Wednesday, April 2, 2014

What We're Reading Wednesday; Hawksmaid!

Linking up with Housewifespice for What We're Reading Wednesday. I just read my first whole book in months! Thanks to Housewifespice's recommendation to try Kathryn Lasky, I checked out Hawksmaid. (Actually, my choice may also have been influenced by 'how to plan a robin-hood-unit-study-kids-will-complain about'). The jacket says this narrative is an untold part of the Robin Hood story.

I loved this book! It was a very engaging story, and I am so very impressed with the amount of research that must have gone into it. The main character is the daughter of a man famous for his skill in falconry. Something most of us know nothing about, I bet, but which provides the flavor and structure of the whole story. Matty, who will become 'Maid Marian', has a gift for falconry, which is more about respect and relationship than just training. She also has a level of connection with her beloved birds which enters the realm of sci-fi fantasy at the climax of the book. But for most of the story, we have a pretty realistic scene of suffering under the evil Prince John and his co conspirators; of growing friendship, respect and love between Matty and 'the boys'; of a young girl finding support and consistency in a really messed up land and growing up into a brave, kind, clever woman. I was impressed with Lasky's treatment of the Church, another point which she researched well. It may concern some parents that one of the bad guys, a truly evil woman, is an abbess. The last good, just man in England is a bishop, though. And we have Friar Tuck, too. So I think Lasky's treatnent of the church is fair, especially considering the times. The concept of leprosy is addressed in the book, in an abstract way and in a very literal way, with some description of the physical suffering involved and the social ostracism they suffered. However, our heroine makes a deliberate choice to treat the lepers with kindness and to reaffirm their dignity. At one point a leper woman says "my name was Helena" and Marian tells her "your name is still Helena", and treats her with the deference and respect due an older, honored woman.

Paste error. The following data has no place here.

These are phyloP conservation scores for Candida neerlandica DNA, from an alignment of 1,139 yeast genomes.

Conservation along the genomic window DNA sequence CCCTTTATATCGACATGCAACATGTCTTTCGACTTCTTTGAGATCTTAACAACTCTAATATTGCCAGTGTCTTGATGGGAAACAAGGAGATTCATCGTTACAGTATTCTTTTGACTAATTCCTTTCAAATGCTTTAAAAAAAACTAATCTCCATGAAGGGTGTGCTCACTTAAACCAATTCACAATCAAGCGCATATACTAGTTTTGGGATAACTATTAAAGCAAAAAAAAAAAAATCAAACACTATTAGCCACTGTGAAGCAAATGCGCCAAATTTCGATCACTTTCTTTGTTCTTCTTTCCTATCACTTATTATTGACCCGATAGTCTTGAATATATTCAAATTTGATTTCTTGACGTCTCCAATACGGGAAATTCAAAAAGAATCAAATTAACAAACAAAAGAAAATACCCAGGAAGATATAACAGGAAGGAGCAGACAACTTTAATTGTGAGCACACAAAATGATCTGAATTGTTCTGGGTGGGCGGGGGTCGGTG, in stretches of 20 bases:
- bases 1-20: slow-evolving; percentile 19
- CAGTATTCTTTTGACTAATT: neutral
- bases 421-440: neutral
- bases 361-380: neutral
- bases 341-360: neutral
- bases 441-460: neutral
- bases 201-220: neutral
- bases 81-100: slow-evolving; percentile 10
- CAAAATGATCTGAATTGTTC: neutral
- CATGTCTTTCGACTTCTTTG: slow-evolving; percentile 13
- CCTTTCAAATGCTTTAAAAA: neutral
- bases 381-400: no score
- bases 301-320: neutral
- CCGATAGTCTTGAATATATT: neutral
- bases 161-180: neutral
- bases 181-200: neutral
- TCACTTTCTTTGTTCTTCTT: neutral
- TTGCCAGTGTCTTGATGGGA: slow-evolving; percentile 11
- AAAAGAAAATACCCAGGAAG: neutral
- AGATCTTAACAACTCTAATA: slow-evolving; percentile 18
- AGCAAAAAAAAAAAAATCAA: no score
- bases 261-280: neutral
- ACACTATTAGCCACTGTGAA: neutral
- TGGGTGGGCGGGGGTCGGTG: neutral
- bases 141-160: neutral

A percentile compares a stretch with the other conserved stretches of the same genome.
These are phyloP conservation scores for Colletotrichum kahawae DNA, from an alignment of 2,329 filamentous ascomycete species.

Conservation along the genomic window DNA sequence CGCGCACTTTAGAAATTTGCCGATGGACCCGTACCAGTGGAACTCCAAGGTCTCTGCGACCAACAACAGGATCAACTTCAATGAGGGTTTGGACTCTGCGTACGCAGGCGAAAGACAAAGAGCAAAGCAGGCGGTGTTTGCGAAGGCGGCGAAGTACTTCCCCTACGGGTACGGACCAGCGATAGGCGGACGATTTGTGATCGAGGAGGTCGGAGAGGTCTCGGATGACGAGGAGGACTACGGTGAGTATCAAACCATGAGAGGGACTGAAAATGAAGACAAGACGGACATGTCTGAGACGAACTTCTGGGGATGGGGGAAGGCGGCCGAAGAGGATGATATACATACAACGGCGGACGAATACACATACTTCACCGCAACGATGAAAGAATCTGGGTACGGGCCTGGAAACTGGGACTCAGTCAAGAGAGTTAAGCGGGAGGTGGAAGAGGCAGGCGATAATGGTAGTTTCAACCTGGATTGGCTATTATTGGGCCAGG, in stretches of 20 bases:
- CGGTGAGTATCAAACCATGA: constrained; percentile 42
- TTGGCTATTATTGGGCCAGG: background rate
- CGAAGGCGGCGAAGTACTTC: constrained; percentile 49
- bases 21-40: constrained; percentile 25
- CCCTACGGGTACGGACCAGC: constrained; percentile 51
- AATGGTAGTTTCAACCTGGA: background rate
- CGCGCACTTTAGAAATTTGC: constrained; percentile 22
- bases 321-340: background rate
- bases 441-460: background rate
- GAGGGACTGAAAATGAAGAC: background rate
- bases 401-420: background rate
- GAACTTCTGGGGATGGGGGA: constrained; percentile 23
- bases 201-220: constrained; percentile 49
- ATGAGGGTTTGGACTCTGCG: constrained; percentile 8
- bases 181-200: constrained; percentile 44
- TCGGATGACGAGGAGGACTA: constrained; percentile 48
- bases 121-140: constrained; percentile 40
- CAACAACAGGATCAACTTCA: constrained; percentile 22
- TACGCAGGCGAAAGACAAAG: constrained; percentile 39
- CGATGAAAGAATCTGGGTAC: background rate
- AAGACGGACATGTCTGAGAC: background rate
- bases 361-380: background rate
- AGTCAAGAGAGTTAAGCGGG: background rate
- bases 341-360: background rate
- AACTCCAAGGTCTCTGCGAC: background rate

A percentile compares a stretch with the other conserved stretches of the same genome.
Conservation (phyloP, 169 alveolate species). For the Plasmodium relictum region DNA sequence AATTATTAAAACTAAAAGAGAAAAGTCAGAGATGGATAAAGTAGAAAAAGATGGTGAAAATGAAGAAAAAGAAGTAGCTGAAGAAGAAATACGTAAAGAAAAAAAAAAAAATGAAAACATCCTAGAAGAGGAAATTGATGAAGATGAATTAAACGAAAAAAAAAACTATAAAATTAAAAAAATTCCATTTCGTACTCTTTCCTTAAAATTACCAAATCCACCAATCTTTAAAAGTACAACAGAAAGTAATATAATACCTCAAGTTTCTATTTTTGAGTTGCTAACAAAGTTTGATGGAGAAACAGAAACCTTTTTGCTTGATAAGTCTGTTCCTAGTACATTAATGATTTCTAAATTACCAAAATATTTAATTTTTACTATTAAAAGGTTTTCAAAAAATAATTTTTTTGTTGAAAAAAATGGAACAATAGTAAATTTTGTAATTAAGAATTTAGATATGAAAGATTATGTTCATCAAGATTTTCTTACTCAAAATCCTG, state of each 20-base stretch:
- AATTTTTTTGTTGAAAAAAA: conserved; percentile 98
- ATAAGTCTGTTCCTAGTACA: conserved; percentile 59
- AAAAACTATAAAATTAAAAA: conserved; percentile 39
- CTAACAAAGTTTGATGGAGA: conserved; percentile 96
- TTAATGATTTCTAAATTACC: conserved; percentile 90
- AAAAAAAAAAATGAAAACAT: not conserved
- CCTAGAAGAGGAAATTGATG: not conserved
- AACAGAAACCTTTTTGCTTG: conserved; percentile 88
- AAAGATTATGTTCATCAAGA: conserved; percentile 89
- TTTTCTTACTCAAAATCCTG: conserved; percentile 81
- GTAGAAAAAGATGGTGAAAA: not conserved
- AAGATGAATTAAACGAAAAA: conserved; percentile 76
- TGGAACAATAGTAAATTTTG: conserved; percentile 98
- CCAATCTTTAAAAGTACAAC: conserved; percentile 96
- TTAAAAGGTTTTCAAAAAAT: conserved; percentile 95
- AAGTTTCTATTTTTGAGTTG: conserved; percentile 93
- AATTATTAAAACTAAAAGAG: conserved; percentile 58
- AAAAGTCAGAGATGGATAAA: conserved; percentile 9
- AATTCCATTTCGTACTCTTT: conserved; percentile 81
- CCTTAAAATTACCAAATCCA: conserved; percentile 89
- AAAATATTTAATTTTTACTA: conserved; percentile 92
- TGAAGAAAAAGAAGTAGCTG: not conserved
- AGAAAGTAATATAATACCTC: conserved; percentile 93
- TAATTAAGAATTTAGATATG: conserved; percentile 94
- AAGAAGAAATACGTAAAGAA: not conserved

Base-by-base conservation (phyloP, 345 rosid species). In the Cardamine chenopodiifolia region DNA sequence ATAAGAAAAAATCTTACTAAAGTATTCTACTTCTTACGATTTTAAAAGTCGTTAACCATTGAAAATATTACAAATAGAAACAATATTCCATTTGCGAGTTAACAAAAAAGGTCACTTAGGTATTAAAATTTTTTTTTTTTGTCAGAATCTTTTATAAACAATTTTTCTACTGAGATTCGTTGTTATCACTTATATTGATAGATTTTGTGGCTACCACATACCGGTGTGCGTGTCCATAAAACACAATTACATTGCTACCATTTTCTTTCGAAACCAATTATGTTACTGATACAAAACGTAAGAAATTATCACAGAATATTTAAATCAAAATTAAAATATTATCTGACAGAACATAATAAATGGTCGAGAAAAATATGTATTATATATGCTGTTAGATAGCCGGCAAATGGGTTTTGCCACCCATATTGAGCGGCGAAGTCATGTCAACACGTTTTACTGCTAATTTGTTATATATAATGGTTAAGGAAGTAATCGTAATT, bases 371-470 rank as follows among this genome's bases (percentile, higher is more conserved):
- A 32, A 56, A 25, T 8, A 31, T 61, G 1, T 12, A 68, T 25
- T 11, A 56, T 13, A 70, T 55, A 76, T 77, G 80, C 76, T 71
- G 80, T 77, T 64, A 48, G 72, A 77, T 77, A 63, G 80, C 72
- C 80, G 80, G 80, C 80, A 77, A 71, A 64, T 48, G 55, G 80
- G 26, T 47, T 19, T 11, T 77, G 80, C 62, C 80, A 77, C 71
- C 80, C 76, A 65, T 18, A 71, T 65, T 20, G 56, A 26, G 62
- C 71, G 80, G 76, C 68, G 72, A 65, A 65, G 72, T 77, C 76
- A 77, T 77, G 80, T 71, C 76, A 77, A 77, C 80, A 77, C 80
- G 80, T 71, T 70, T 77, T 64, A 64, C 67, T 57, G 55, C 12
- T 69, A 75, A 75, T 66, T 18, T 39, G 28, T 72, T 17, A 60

There is a romance in the story, of course, but it is the sort we would all hope for for our daughters. Friendship, respect, forgiveness, self sacrifice, faithfulness and not one kiss! But many moments of chemistry and a final avowal of faithful love.
I would recommend for sixth grade and up due to the violence of the times, the evil abbess and the lepers. 

1 comment:

  1. I had not heard of this one! When I suggested Lasky, I was thinking of her Guardians series and her Wolves of the Beyond series. I heard her speak at a Children's Literature event once, and she said that some of the battles in the Guardians series are actually based on famous historical battles! I'm so glad you liked her work.


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